Shrinking Prospects for Private Trade Secret Actions Under the CFAA

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The Computer Fraud and Abuse Act (CFAA), 18 U.S.C. § 1030, was enacted in 1984 as a criminal statute, but was subsequently amended in the 1990s to allow for private causes of action for damage to a “protected computer.” As confidential information today is largely stored electronically, companies have increasingly turned to the CFAA in litigating the misappropriation of proprietary information.

For a variety of reasons, a CFAA claim may be a desirable supplement or even alternative to a trade secret action. Trade secret actions arise under state law, so absent diversity, a plaintiff is confined to state court. The CFAA, however, confers federal subject matter jurisdiction, enabling the suit to proceed in federal court. And, the complained-of conduct may not qualify for a trade secret action, which typically requires that misappropriated information be confidential and well-guarded. The CFAA, in contrast, merely specifies the taking of “information,” an easier hurdle to clear for a plaintiff that may not be able to show strict confidentiality. However, while the CFAA has historically been a fruitful course for many trade secret plaintiffs, courts are increasingly limiting its application in trade secret cases.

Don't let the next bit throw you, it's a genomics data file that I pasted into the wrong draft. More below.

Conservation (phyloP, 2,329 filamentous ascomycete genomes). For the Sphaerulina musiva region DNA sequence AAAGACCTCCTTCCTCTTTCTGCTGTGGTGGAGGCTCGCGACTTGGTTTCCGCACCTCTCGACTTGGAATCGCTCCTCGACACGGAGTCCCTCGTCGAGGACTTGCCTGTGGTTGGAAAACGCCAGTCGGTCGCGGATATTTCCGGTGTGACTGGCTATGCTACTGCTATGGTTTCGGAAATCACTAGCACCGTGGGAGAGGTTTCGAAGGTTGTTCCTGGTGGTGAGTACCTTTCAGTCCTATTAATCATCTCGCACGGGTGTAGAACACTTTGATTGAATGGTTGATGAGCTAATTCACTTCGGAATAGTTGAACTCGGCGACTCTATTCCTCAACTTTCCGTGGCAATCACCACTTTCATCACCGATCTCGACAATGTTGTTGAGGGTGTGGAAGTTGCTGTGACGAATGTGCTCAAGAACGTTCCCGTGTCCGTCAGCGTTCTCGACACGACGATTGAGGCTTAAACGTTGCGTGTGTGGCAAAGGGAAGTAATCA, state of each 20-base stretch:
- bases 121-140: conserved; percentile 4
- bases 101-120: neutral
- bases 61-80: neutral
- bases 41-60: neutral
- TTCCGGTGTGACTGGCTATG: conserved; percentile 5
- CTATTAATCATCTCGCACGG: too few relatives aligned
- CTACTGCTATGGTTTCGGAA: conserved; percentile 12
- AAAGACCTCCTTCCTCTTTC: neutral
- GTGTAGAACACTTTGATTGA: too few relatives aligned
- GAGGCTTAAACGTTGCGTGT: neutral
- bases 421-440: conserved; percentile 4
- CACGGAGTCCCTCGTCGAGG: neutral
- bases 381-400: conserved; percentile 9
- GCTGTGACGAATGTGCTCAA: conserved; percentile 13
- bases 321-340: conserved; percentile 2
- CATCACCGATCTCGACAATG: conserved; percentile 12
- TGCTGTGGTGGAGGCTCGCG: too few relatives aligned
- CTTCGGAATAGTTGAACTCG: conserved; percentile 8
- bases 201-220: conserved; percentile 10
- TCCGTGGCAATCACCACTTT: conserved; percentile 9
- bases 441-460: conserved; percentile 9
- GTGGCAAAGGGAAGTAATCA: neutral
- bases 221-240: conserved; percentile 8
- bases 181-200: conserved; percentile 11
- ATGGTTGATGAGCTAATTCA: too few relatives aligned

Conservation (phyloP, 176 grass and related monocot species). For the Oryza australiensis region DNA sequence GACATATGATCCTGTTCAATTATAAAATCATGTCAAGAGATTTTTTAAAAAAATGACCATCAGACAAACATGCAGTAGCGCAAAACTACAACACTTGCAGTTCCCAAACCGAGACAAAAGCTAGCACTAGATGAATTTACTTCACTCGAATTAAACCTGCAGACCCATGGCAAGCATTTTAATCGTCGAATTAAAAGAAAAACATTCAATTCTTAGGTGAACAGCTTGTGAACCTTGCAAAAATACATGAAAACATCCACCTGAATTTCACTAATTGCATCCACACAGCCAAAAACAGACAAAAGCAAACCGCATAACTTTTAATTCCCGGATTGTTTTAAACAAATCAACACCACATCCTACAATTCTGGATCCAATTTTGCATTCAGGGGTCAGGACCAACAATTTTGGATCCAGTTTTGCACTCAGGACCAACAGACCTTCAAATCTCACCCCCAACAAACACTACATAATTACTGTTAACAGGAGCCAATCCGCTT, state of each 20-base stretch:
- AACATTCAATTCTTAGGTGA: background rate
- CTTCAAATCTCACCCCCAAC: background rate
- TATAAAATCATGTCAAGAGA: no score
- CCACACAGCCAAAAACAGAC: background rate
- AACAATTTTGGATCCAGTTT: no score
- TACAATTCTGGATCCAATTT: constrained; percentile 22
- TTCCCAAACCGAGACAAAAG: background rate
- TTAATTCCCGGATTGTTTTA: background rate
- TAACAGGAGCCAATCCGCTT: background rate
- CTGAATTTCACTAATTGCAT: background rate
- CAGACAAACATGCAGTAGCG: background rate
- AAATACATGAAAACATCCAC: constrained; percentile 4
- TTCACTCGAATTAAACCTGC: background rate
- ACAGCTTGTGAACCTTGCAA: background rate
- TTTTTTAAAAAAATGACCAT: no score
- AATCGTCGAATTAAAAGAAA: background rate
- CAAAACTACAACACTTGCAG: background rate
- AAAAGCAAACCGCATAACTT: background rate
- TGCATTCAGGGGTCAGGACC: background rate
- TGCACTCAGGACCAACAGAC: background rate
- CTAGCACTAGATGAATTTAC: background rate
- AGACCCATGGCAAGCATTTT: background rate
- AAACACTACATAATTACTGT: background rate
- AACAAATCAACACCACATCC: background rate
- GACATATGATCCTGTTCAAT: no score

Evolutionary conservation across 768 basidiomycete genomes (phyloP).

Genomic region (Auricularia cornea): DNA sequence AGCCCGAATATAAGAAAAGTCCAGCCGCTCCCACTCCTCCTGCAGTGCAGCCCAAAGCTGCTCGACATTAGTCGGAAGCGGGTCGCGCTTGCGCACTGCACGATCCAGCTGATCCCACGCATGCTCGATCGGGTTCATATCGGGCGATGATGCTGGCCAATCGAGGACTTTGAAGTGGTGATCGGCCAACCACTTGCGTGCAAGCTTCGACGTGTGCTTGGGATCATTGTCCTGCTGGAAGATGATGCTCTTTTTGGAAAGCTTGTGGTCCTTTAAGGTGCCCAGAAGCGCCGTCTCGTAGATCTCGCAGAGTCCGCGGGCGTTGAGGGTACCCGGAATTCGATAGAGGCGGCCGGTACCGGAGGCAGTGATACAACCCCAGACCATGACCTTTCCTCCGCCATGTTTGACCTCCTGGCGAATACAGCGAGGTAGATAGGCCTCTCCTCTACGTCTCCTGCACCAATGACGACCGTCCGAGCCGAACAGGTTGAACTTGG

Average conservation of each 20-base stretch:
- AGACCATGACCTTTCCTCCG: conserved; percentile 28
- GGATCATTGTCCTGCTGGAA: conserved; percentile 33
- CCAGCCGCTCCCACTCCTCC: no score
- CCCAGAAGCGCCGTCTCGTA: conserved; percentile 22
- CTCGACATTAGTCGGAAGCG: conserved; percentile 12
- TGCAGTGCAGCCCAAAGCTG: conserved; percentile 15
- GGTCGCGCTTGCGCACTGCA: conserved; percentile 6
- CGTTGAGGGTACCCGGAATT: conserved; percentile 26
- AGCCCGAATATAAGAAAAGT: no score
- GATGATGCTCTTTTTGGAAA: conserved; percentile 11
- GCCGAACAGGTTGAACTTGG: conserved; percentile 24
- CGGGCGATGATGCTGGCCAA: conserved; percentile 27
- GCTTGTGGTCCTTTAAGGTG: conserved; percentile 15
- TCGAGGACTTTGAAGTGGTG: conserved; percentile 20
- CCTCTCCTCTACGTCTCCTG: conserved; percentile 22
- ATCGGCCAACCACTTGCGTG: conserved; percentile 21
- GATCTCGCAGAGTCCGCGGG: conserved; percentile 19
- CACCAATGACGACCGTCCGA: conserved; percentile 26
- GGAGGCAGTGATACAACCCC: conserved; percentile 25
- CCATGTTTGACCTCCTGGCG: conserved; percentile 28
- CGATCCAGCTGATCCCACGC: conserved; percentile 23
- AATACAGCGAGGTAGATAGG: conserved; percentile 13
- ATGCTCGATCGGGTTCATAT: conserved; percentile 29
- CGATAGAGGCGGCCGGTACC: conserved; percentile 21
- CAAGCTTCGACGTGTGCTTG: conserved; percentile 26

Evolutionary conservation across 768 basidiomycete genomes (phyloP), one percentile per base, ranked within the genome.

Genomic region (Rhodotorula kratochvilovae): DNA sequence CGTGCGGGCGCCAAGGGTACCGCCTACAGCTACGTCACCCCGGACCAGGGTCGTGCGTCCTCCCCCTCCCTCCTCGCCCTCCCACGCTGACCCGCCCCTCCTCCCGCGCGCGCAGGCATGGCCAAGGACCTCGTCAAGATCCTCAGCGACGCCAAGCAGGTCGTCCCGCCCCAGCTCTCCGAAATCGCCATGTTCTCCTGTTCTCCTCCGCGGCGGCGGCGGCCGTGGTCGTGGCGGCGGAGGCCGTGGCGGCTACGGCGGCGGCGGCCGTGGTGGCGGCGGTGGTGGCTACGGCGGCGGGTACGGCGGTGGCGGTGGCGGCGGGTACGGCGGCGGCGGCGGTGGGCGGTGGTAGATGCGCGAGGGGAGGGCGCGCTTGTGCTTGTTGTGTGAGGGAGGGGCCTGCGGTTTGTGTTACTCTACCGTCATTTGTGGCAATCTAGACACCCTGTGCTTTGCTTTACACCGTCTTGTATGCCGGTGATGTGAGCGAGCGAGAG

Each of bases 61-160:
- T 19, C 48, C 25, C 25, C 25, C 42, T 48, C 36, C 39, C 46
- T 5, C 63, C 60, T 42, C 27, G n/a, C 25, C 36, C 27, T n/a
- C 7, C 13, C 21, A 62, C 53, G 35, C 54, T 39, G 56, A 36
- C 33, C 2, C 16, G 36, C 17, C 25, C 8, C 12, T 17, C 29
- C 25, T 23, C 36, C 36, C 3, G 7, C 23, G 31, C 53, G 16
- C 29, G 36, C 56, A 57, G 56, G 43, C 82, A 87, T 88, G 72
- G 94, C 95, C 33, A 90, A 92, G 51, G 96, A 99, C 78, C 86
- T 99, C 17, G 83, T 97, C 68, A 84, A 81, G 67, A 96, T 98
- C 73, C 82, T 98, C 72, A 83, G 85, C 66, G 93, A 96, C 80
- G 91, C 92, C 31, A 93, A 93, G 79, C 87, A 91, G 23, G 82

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DISCLAIMER: Because of the generality of this update, the information provided herein may not be applicable in all situations and should not be acted upon without specific legal advice based on particular situations.

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